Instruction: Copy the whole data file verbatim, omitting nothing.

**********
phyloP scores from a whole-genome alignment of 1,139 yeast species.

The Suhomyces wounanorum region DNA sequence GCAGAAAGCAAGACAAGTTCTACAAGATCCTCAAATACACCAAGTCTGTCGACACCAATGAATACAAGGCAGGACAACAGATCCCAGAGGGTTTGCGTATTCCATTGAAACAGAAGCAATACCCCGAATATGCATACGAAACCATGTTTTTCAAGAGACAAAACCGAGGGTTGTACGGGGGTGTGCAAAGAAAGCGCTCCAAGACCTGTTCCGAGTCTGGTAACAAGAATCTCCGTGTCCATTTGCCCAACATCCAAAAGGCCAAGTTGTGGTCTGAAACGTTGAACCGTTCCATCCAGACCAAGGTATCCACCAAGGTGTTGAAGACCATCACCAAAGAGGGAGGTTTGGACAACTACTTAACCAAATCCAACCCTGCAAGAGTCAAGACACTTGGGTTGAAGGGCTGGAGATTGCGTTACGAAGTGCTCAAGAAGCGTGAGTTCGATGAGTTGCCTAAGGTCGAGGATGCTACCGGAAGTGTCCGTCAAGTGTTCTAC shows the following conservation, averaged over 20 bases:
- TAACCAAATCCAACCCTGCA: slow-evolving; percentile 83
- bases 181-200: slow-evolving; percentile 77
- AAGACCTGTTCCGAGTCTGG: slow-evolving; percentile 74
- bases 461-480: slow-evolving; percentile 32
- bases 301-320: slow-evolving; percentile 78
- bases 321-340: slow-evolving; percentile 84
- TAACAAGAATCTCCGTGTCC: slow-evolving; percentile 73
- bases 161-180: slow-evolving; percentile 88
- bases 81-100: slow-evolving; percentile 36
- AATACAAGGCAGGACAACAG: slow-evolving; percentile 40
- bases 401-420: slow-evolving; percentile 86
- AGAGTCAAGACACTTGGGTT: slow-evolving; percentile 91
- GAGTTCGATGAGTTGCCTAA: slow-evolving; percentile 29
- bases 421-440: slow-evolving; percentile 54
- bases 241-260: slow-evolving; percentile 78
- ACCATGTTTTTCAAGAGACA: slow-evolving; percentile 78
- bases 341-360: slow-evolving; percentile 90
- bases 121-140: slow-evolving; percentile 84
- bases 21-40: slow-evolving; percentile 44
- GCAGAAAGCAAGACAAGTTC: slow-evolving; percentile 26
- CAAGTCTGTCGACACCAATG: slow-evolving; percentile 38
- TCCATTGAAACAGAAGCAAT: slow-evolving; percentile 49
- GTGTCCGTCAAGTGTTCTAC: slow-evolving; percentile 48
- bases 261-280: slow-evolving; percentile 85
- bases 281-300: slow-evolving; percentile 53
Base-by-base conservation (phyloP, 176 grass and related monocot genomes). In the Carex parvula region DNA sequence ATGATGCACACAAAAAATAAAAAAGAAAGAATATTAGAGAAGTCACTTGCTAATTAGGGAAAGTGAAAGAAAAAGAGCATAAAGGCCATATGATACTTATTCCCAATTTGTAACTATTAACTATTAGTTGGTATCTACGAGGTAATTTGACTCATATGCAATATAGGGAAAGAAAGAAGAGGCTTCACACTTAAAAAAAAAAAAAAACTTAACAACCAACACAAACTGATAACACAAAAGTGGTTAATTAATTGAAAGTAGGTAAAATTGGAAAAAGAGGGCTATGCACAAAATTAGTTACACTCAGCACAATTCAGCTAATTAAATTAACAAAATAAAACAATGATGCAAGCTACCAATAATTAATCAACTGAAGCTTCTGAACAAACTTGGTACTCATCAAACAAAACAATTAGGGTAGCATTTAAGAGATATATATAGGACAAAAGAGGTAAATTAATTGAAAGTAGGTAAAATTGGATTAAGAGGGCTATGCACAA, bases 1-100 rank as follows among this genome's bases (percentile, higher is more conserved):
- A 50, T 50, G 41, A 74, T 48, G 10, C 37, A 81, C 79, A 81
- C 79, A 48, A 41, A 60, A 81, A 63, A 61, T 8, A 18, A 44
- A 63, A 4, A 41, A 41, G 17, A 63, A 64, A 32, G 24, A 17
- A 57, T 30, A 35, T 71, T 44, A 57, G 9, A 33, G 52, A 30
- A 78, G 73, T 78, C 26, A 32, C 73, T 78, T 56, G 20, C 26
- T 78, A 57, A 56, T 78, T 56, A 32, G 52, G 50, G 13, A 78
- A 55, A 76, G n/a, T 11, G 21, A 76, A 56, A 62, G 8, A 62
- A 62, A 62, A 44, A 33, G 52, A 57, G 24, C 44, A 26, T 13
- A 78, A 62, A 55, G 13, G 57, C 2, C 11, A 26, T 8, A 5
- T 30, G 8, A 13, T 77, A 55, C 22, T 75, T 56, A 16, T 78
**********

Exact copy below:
phyloP scores from a whole-genome alignment of 1,139 yeast species.

The Suhomyces wounanorum region DNA sequence GCAGAAAGCAAGACAAGTTCTACAAGATCCTCAAATACACCAAGTCTGTCGACACCAATGAATACAAGGCAGGACAACAGATCCCAGAGGGTTTGCGTATTCCATTGAAACAGAAGCAATACCCCGAATATGCATACGAAACCATGTTTTTCAAGAGACAAAACCGAGGGTTGTACGGGGGTGTGCAAAGAAAGCGCTCCAAGACCTGTTCCGAGTCTGGTAACAAGAATCTCCGTGTCCATTTGCCCAACATCCAAAAGGCCAAGTTGTGGTCTGAAACGTTGAACCGTTCCATCCAGACCAAGGTATCCACCAAGGTGTTGAAGACCATCACCAAAGAGGGAGGTTTGGACAACTACTTAACCAAATCCAACCCTGCAAGAGTCAAGACACTTGGGTTGAAGGGCTGGAGATTGCGTTACGAAGTGCTCAAGAAGCGTGAGTTCGATGAGTTGCCTAAGGTCGAGGATGCTACCGGAAGTGTCCGTCAAGTGTTCTAC shows the following conservation, averaged over 20 bases:
- TAACCAAATCCAACCCTGCA: slow-evolving; percentile 83
- bases 181-200: slow-evolving; percentile 77
- AAGACCTGTTCCGAGTCTGG: slow-evolving; percentile 74
- bases 461-480: slow-evolving; percentile 32
- bases 301-320: slow-evolving; percentile 78
- bases 321-340: slow-evolving; percentile 84
- TAACAAGAATCTCCGTGTCC: slow-evolving; percentile 73
- bases 161-180: slow-evolving; percentile 88
- bases 81-100: slow-evolving; percentile 36
- AATACAAGGCAGGACAACAG: slow-evolving; percentile 40
- bases 401-420: slow-evolving; percentile 86
- AGAGTCAAGACACTTGGGTT: slow-evolving; percentile 91
- GAGTTCGATGAGTTGCCTAA: slow-evolving; percentile 29
- bases 421-440: slow-evolving; percentile 54
- bases 241-260: slow-evolving; percentile 78
- ACCATGTTTTTCAAGAGACA: slow-evolving; percentile 78
- bases 341-360: slow-evolving; percentile 90
- bases 121-140: slow-evolving; percentile 84
- bases 21-40: slow-evolving; percentile 44
- GCAGAAAGCAAGACAAGTTC: slow-evolving; percentile 26
- CAAGTCTGTCGACACCAATG: slow-evolving; percentile 38
- TCCATTGAAACAGAAGCAAT: slow-evolving; percentile 49
- GTGTCCGTCAAGTGTTCTAC: slow-evolving; percentile 48
- bases 261-280: slow-evolving; percentile 85
- bases 281-300: slow-evolving; percentile 53
Base-by-base conservation (phyloP, 176 grass and related monocot genomes). In the Carex parvula region DNA sequence ATGATGCACACAAAAAATAAAAAAGAAAGAATATTAGAGAAGTCACTTGCTAATTAGGGAAAGTGAAAGAAAAAGAGCATAAAGGCCATATGATACTTATTCCCAATTTGTAACTATTAACTATTAGTTGGTATCTACGAGGTAATTTGACTCATATGCAATATAGGGAAAGAAAGAAGAGGCTTCACACTTAAAAAAAAAAAAAAACTTAACAACCAACACAAACTGATAACACAAAAGTGGTTAATTAATTGAAAGTAGGTAAAATTGGAAAAAGAGGGCTATGCACAAAATTAGTTACACTCAGCACAATTCAGCTAATTAAATTAACAAAATAAAACAATGATGCAAGCTACCAATAATTAATCAACTGAAGCTTCTGAACAAACTTGGTACTCATCAAACAAAACAATTAGGGTAGCATTTAAGAGATATATATAGGACAAAAGAGGTAAATTAATTGAAAGTAGGTAAAATTGGATTAAGAGGGCTATGCACAA, bases 1-100 rank as follows among this genome's bases (percentile, higher is more conserved):
- A 50, T 50, G 41, A 74, T 48, G 10, C 37, A 81, C 79, A 81
- C 79, A 48, A 41, A 60, A 81, A 63, A 61, T 8, A 18, A 44
- A 63, A 4, A 41, A 41, G 17, A 63, A 64, A 32, G 24, A 17
- A 57, T 30, A 35, T 71, T 44, A 57, G 9, A 33, G 52, A 30
- A 78, G 73, T 78, C 26, A 32, C 73, T 78, T 56, G 20, C 26
- T 78, A 57, A 56, T 78, T 56, A 32, G 52, G 50, G 13, A 78
- A 55, A 76, G n/a, T 11, G 21, A 76, A 56, A 62, G 8, A 62
- A 62, A 62, A 44, A 33, G 52, A 57, G 24, C 44, A 26, T 13
- A 78, A 62, A 55, G 13, G 57, C 2, C 11, A 26, T 8, A 5
- T 30, G 8, A 13, T 77, A 55, C 22, T 75, T 56, A 16, T 78